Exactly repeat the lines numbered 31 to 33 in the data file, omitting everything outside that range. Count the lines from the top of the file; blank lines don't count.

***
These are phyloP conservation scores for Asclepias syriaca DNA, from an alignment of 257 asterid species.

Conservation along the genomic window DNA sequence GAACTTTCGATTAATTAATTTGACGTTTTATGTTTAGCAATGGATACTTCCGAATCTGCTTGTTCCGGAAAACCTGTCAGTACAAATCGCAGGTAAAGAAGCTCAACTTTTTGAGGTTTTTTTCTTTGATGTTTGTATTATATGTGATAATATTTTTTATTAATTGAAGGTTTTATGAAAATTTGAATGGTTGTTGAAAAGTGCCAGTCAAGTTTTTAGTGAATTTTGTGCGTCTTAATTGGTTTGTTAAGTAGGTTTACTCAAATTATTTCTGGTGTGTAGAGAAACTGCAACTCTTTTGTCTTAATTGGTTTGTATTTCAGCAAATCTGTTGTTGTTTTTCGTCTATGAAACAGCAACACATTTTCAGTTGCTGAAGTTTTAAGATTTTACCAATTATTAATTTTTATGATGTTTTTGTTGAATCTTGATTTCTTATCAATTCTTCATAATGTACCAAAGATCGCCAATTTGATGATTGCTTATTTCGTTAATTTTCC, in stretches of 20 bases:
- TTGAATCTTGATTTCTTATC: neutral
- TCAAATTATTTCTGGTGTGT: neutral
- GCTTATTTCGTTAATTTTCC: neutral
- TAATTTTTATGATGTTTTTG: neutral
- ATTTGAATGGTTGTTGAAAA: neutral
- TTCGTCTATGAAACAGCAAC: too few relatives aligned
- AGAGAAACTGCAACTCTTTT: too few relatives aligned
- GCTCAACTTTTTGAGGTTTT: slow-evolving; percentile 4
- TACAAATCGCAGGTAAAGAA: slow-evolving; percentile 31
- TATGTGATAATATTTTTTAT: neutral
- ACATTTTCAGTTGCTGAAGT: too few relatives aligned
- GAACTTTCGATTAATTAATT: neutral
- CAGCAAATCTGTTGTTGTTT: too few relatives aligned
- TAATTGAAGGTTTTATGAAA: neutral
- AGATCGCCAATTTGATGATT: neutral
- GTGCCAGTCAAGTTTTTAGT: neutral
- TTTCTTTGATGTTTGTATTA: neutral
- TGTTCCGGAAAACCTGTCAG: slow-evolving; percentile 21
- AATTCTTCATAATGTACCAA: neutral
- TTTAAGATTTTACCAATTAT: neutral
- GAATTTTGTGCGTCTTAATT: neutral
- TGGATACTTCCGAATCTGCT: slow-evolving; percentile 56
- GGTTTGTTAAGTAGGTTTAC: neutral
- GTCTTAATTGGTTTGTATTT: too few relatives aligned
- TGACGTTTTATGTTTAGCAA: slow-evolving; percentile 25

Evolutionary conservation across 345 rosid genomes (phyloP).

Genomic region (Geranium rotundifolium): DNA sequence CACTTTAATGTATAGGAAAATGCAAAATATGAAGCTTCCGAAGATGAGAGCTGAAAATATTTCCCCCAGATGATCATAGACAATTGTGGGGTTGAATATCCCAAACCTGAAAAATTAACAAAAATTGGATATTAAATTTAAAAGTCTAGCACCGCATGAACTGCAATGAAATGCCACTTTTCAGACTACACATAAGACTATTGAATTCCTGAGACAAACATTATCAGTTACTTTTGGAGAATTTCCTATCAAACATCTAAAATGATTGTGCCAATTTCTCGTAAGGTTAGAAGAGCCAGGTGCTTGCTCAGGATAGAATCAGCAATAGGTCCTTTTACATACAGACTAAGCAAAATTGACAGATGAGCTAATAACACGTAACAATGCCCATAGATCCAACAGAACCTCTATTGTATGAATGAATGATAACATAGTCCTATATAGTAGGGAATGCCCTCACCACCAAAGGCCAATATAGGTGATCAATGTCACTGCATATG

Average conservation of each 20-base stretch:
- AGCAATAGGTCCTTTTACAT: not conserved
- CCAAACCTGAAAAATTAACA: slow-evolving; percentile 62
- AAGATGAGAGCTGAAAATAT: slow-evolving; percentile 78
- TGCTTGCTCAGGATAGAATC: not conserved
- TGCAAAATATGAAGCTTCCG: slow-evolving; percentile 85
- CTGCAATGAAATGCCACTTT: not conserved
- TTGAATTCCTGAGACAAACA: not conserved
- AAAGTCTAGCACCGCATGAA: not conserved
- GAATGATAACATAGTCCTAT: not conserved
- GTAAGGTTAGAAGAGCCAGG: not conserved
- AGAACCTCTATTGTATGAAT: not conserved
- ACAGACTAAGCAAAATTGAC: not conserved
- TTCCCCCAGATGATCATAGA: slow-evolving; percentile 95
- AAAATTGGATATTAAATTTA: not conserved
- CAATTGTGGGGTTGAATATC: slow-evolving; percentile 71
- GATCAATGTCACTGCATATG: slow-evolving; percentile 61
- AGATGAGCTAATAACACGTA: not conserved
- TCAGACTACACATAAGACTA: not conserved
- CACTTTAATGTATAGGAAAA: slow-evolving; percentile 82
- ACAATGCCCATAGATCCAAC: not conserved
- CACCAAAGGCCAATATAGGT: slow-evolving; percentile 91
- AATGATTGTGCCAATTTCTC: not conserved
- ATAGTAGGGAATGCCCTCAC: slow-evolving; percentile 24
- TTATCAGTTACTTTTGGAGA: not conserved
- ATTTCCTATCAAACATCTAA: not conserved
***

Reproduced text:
- AGCAATAGGTCCTTTTACAT: not conserved
- CCAAACCTGAAAAATTAACA: slow-evolving; percentile 62
- AAGATGAGAGCTGAAAATAT: slow-evolving; percentile 78